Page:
Influence of an early adrenergic blockade on thrombotic infarct size and myocardial metabolism
Zmudka, K × Dubiel, J Pieniazek, P Dudek, D Kocurek, A Trebacz, J Grodecki, J Flameng, Willem de Geest, H #
Journal of physiology and pharmacology : an official journal of the Polish Physiological Society vol:49 issue:3 pages:333-52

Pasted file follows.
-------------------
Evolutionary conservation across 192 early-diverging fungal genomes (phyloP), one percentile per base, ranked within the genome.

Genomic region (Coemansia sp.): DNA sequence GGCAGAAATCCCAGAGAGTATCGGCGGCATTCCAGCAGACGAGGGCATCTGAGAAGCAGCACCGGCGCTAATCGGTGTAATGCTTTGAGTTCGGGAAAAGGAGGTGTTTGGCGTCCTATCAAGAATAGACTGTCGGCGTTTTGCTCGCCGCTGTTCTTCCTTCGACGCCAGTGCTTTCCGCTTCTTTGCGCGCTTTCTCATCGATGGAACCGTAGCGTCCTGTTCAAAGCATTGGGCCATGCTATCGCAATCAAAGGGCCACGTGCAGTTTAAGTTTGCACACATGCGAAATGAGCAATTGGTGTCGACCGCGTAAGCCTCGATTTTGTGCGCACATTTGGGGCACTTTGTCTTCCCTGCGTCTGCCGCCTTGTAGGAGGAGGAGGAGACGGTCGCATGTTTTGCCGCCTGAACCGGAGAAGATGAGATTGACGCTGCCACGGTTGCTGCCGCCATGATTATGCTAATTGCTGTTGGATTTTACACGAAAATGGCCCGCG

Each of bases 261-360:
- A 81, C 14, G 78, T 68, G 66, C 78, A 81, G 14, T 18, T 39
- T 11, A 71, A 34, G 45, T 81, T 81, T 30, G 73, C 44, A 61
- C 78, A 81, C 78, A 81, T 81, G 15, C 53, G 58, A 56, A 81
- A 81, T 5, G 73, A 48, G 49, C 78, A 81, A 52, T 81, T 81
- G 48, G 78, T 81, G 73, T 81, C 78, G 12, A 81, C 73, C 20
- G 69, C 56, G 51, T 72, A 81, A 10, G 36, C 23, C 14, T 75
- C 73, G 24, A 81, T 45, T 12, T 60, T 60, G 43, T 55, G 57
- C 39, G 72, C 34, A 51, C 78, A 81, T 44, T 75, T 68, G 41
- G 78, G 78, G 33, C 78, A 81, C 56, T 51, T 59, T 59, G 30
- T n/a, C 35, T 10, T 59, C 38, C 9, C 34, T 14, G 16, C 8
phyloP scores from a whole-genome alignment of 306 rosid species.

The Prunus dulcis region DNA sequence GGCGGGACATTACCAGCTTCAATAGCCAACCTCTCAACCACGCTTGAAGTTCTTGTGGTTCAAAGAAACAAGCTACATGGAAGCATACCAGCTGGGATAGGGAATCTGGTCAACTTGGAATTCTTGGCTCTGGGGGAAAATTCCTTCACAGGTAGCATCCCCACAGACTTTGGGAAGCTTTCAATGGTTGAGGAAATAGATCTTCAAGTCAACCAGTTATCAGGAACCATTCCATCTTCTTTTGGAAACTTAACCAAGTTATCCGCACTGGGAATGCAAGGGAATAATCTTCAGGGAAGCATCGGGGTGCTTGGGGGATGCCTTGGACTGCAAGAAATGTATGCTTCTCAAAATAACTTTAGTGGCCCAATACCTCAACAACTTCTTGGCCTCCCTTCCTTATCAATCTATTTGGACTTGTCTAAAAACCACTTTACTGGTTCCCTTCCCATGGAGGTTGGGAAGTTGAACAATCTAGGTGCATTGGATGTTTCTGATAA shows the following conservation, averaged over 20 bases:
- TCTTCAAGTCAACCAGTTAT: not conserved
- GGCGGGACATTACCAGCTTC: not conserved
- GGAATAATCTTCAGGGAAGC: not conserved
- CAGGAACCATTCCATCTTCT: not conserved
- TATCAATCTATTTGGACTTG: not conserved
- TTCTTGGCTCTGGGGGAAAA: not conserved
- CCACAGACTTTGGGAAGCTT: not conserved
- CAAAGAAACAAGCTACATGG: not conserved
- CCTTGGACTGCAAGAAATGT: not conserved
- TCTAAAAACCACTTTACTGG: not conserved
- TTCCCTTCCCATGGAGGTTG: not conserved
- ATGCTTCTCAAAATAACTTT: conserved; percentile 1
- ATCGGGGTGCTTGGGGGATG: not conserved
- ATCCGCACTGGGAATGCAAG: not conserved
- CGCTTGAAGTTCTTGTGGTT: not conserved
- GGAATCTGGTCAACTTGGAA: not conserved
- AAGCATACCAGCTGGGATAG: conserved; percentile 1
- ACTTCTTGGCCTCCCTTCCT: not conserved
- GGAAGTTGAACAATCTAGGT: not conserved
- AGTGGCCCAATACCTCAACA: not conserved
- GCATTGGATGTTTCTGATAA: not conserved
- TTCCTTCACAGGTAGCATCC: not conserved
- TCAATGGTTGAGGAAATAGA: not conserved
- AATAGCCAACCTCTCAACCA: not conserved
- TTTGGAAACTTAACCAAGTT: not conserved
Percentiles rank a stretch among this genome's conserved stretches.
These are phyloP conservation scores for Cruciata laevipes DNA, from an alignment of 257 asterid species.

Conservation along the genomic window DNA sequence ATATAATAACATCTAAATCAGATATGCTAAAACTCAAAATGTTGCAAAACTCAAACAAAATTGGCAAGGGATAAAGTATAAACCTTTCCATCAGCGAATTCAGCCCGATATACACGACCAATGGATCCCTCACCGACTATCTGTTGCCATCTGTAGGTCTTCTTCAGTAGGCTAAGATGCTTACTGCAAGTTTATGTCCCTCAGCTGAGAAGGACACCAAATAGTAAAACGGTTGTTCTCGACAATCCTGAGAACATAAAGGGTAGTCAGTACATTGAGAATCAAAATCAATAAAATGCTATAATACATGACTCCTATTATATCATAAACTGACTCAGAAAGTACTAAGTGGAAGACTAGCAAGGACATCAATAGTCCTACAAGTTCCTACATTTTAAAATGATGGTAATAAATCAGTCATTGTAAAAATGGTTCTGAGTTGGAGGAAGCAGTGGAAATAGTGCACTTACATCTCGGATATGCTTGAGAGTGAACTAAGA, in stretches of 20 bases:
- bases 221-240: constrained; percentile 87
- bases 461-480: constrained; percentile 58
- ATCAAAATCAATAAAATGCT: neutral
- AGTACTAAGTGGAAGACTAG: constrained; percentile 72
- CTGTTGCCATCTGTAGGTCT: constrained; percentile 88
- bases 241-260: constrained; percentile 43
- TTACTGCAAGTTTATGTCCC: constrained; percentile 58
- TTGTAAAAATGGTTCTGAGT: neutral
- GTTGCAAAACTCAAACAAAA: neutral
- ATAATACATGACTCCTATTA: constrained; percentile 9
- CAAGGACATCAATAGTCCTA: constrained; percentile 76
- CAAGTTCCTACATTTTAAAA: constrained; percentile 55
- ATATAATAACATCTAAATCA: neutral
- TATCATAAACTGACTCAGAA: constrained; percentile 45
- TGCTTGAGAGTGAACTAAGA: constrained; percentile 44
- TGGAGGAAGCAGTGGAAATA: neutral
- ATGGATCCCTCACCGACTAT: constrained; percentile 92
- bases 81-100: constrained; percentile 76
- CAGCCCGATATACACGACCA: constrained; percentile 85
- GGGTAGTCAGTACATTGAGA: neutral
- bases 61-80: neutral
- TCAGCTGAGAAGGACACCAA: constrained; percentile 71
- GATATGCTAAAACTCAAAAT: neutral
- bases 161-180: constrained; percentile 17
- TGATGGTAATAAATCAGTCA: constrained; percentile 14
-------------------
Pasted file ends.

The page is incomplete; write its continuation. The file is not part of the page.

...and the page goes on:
To evaluate the extent to which the protective effect of metoprolol was accompanied by changes in myocardial oxygen consumption and metabolism, thrombotic occlusion of coronary artery followed by infusion of metoprolol or placebo was performed in twenty four German Shepherds. To restore a coronary blood flow rt-PA was administered. Plasma levels of oxygen, glucose, lactic acid, non esterified fatty acids, triacylglyceride and adenosine breakdown products were measured before and at the end of the occlusion and in the early and late reperfusion periods. Regional myocardial blood flow was measured by means of radioactive tracer microspheres. Infarct size was estimated after perfusion and staining of excised hearts with Evans blue. Plasma levels of metoprolol were determinated before the end of occlusion and during reperfusion and therapeutic concentrations were confirmed. The infarct size was smaller in dogs receiving metoprolol (21.6 +/- 20.7 vs 43.0 +/- 17.3% p. < 0.02). Coronary collateral blood flow was greater in metoprolol than in placebo dogs (18.68 +/- 7.58 vs 11.05 +/- 6.10 ml/min/100g, p. < 0.01). As a consequence of myocardial ischemia a shift toward carbohydrate utilization, the myocardial lactate release and the accompanying symptoms of diminished myocardial lipid uptake were observed. A washout of adenosine degradation products during early reperfusion was also noticed. In beta 1 blocked animals the reduction of myocardial oxygen consumption and preserved myocardial uptake of lactate and non esterified fatty acids were documented.